Z - Zonderland: Epke had certainly paid his dues on high bar, so it was only fitting that he achieved his biggest title in one of the most thrilling apparatus finals in history.

Happy New Year.

Written by dwight normile    Friday, 21 September 2012 10:45    PDF Print
Stretching Out: Analyzing an Arbitrary Tie-break Procedure
(25 votes, average 2.52 out of 5)

The chalk has settled, gym enrollments are booming, and the Fierce Five — who are now Four, after McKayla Maroney suffered a broken leg — are touring the land and soaking up the love they earned with their Olympic success. So while the rest of the gymnastics world rejuvenates, here are a few thoughts on the past few months.


Those pesky tied results in London really threw a wrench into things, didn't they? Just think about how happy everyone would have been had they just let the scores stand. As we reported in our pre-Olympic issue of IG, ties were indeed possible in London.

"In the past, if we would have used all possibilities to break the tie, we could have ended up with a tie anyway, even at the Olympics," said Nellie Kim, FIG-WTC President. "It just did not happen because there were (so) many steps to break the tie. And now, with the new system (for London), there may be a tie."

The tie-breaker that bugged me the most was the one between Alexandra Raisman and Aliya Mustafina, who tied for third all-around with 59.566. At its very core, the all-around is a four-event test of a gymnast's abilities; a quadrathlon (for women), if you will. Irrefutably, the women's all-around is vault, bars, beam and floor. No ifs, ands or drop-the-lowest-score-and-add-the-remaining-three. The Olympic all-around final, the most important women's individual competition that exists, suddenly became the Arthur Gander Memorial.

By adding the top three scores of Mustafina and Raisman, the all-around bronze, or at least three-quarters of it, went to the former.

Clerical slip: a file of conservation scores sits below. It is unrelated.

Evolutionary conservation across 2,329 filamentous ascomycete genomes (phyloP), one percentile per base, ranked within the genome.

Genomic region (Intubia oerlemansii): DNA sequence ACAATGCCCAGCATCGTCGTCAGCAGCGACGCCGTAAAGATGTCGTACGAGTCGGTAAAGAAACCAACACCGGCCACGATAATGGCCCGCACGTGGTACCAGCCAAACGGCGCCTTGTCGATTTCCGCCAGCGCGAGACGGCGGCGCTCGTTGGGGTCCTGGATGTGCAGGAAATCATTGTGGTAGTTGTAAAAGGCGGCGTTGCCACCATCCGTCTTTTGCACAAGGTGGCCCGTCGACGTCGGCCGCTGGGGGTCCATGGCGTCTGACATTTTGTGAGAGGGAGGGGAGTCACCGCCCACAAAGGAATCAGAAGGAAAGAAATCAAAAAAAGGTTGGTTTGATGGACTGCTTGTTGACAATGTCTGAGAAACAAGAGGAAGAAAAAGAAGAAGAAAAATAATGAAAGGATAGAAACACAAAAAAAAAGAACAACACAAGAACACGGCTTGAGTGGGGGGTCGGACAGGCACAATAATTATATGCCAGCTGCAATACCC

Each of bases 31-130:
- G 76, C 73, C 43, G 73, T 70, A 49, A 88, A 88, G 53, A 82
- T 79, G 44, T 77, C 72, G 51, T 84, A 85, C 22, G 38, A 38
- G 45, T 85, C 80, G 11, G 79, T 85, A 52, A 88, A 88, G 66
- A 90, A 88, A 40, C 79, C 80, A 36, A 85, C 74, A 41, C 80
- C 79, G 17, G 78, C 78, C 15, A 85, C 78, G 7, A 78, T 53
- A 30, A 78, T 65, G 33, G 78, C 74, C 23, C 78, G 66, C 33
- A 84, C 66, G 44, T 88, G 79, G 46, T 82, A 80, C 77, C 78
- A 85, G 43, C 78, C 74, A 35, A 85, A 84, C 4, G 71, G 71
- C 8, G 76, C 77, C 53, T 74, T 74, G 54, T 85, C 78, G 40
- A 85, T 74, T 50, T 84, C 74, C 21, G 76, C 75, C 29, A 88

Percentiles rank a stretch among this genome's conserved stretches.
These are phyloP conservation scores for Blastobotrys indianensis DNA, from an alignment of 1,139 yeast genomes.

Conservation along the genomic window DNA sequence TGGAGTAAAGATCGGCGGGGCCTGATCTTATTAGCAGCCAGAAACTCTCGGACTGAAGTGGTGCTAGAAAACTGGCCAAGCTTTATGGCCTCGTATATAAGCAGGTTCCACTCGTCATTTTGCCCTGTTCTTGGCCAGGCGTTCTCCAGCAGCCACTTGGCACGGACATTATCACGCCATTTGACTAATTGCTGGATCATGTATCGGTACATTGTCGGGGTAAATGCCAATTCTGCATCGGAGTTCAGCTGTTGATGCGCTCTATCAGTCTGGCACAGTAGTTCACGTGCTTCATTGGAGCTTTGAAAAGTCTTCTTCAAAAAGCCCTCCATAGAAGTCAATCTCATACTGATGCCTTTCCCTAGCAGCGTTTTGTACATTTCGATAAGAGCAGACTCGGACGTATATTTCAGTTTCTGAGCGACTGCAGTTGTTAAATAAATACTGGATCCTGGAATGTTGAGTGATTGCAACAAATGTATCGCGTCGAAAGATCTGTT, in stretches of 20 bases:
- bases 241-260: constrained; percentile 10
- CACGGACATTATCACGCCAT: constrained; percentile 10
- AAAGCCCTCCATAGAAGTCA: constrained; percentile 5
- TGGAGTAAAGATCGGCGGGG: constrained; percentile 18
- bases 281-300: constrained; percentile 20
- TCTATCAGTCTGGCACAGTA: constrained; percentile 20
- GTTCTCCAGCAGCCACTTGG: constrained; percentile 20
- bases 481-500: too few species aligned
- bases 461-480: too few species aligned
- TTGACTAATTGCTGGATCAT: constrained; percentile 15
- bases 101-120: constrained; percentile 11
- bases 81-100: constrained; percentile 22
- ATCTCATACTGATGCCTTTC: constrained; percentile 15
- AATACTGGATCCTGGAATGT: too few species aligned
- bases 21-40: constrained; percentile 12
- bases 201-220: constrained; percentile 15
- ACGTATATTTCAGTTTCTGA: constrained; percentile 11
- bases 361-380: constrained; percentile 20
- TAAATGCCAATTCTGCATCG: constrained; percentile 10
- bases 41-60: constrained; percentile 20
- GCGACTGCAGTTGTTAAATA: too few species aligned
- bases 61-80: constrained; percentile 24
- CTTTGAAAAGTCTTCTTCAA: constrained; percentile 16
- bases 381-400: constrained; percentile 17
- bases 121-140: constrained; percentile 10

My argument concerning this result has nothing to do with comparing the relative virtues of the tied gymnasts. Personally, I prefer Mustafina's style of gymnastics but respect Raisman's competitive consistency. And there certainly are two ways to look at dropping the lowest score. Mustafina was actually rewarded for bombing beam worse than Raisman did. You could even say that she got the medal because she actually fell off an apparatus, even though Raisman beat Mustafina handily on three of four events.

But Mustafina supporters can say that she also earned the highest mark, a 16.10 on bars (which was only 0.20 higher than Raisman's vault score). Her 13.633 on beam, however, was significantly lower than any of Raisman's four scores. Pick your poison.

Since it was the all-around competition, the first "step" in the tie-breaking procedure should have been obvious: Use the qualification scores to break the tie. In Competition I, Raisman ranked second with 60.391, Mustafina fifth with 59.966. Case closed.

While that is not the perfect solution — what is? — it's much more fair than giving a gymnast a mulligan on one event. You might as well pick their names out of a hat. Imagine the resulting backlash had Raisman and Mustafina tied for the gold!

Blame the IOC for pressuring the FIG to avoid ties in London. The FIG honors tied results in world championships, which is how it should be.

"The issue of how to resolve "dead-heat" situations has long given rise to debate, but the FIG has taken a firm position and chosen to adhere to the principle of equal ranking," wrote Bruno Grandi in his September "Letter from the (FIG) President."


The 2011 world vault champion has had a string of bad luck, hasn't she? She leads the U.S. team in the dubious category of being carted out of an arena this year.

The first was at Visa championships in St. Louis, where she balked on a 3.5 twist and slammed onto her back. The second was last week during the Ontario, Calif., stop of the Kellogg's Tour of Gymnastics Champions. She broke her left tibia on a layout flyaway off bars. How can anyone break their leg on a simple dismount like that? It's easy when you're performing in an unfamiliar setting with the strobe effects of laser lighting. I was surprised she was doing anything remotely challenging on bars in the first place, since it's her weak event. I would have kept it really simple — and definitely no dismounts. Who is advising this girl?

In between those two injuries, Maroney couldn't come up with the goods in the Olympic apparatus finals when she crashed her second vault. And that was under ideal lighting conditions. She had to have been the unhappiest silver medalist in London.

Back to the Kellogg's tour, Alexandra Raisman followed Maroney with her own leg(s) injury when she peeled off the same set of bars. Thank goodness they were not using a 3-up-3-count format. It looked like Raisman had to improvise on the low bar when she went the wrong way on a handstand, and was simply tired by the time she got to the Maloney. (And the bar workers had just finished a group dance number on floor.) She went for it but slipped off and landed on her belly. Her skidding knees missed the landing mat. Ouch. Fortunately, Raisman was not seriously injured.


Page 3 of 18